Rabbi David de Rossi, who visited Safed in 1535, wrote: “Many Jews are arriving all the time and the clothing [textile] business is growing every day… and every man and woman who works in wool at any trade will earn a good living.”

What do the textiles of Safed have to do with the paving stones in Nahal Sechvi? The answer lies in the fact that in order to turn the woven wool into felt, it has to be beaten repeatedly, until the threads are very tight. This process, known as fulling, shrinks the fabric to half its size.

In ancient times, a wooden club was used, or the fabric was immersed in water and trampled on – an arduous process. In the twelfth century, a mechanical fulling mill, driven by water power, was invented in Europe. Spanish Jews brought the new technology, which they called batan, to Safed.

The mechanical fulling mill changed the system of producing woolen fabrics. The industry moved from tiny workshops in large cities to rural areas with an abundance of flowing water; Safed’s citizens utilized the water of nearby Nahal Amud. (The Arabic name of one of the structures in upper Nahal Amud, not far from the spring of Ein Po’em, is Tahunat el-Batan, a clear indication that at a certain stage in its life it functioned as a fulling mill.)

Textile merchants invested in the construction of fulling mills and it may have been they who paved Nahal Sechvi, which offered the shortest route to the Sechvi pools in Nahal Amud.

The End of the Textile Era

The shallow Sechvi pools, which contain water all year round, create a charming little corner of the riverbed. Large plane trees are reflected in the clear water, and there are also fig trees, an abandoned flour mill, and a cave. Few hikers can resist the urge to take a little break here.

We began to walk down Nahal Amud, following the black marking and the marking of the Israel Trail. Thanks to this year’s rainy winter, the riverbed was host to a rushing stream. We occasionally passed an abandoned flour mill. It can be assumed that the structures close to Safed served at some point as fulling mills. We also passed ancient arched bridges, offering further evidence of the flourishing industry.

In 1576, the Ottoman authorities ordered the exile of 1,000 Safed families to Cyprus, an act that wiped out most of the city’s textile industry. Jews continued to work in the industry on a small scale until the end of the seventeenth century, and the fulling mills were subsequently converted into flour mills.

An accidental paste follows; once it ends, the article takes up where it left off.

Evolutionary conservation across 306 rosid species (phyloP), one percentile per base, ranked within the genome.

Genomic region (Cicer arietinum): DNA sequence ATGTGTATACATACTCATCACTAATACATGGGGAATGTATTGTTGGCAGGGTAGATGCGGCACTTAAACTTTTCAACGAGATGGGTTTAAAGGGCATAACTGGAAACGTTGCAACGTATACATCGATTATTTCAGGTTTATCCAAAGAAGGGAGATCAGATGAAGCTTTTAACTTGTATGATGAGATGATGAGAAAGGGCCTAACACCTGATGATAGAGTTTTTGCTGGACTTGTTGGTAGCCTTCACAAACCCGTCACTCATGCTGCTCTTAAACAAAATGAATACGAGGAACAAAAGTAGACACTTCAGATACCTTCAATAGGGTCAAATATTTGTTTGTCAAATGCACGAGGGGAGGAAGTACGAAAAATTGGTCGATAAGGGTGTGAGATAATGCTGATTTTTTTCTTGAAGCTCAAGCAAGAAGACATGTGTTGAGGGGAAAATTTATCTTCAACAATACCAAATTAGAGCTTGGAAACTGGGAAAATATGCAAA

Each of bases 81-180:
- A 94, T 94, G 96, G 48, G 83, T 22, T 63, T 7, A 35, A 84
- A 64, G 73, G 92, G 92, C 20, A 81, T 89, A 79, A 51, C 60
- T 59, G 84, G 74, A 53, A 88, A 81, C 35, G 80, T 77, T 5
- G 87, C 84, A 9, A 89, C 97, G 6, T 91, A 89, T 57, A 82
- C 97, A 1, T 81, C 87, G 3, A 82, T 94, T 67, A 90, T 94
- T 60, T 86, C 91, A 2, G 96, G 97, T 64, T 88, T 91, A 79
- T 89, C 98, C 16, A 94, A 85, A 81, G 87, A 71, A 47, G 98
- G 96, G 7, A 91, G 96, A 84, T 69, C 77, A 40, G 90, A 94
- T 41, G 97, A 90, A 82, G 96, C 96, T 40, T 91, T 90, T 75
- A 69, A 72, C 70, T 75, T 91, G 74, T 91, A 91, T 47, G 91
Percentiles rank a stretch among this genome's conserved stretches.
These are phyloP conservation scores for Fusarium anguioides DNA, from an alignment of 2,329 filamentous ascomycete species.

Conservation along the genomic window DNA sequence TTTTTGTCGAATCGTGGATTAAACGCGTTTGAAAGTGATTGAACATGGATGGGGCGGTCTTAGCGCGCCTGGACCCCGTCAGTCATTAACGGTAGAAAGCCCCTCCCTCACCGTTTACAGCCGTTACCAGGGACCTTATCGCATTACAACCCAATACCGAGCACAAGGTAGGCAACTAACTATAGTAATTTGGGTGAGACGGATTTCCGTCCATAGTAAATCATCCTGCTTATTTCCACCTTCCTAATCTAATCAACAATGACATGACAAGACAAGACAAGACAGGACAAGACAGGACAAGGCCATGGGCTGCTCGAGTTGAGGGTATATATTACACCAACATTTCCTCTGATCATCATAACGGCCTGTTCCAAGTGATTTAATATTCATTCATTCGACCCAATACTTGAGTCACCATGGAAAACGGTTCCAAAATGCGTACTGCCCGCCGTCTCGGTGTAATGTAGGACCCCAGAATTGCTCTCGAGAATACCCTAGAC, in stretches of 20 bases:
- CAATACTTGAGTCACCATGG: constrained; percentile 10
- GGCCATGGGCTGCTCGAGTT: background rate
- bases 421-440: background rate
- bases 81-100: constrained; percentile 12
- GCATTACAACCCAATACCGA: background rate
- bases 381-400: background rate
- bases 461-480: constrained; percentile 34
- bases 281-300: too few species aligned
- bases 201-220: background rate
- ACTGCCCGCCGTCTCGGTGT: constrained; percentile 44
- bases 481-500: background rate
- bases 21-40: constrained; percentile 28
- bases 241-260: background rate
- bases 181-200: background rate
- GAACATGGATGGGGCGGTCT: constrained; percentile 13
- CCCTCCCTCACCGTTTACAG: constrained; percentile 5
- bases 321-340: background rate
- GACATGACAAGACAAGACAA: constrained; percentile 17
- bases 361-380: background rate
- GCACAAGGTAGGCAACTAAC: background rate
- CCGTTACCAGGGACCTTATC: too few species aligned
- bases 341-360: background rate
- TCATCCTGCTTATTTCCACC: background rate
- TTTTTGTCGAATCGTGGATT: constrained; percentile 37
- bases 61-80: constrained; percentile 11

The Middle of Nahal Amud

Further down the riverbed, we no longer saw any mills. We were now in a purely natural setting. Interspersed with the trees of the Mediterranean wood were hedges of prickly pears and remains of olive and almond trees. A riverbank forest of huge oriental plane trees accompanied us all along the way.

After about an hour and a half of walking, we saw a (blue) trail to our left leading up to the spring of Ein Koves, a half-kilometer walk. The Hebrew name Ein Koves echoes the name of Sheikh Kwayis (“the good sheikh”), whose tomb lies on the side of the trail.

From Mt. Meron’s slopes to the Sea of Galilee, Nahal Amud overcomes a height differential of about 1,200 meters in the course of only 25 kilometers, and so we knew it was only a matter of time until we came to a canyon with waterfalls. And sure enough, not far from the hidden spring of Ein Seter, we saw a long, narrow canyon, in which water cascades down mightily in winter.

The trail circumvents the canyon from the right and then leads back down to the riverbed. Here the trail shifts to the northern bank, but we continued in the channel for another 150 meters, in order to see the lovely curtain of water on the left side of the spring. The spring bursts out of a crack in the rock, about 20 meters above the channel of the riverbed.

We returned to the trail and moved over to the eastern bank of the riverbed. We could see the water of Ein Seter flowing from the edge of a little olive orchard. The trail circumvents the continuation of the canyon from about 70 meters above it, offering a breathtaking view of green wooded slopes, the flowing canyon, and the waterfall splashing into a large pool.

Plane vs. Jujube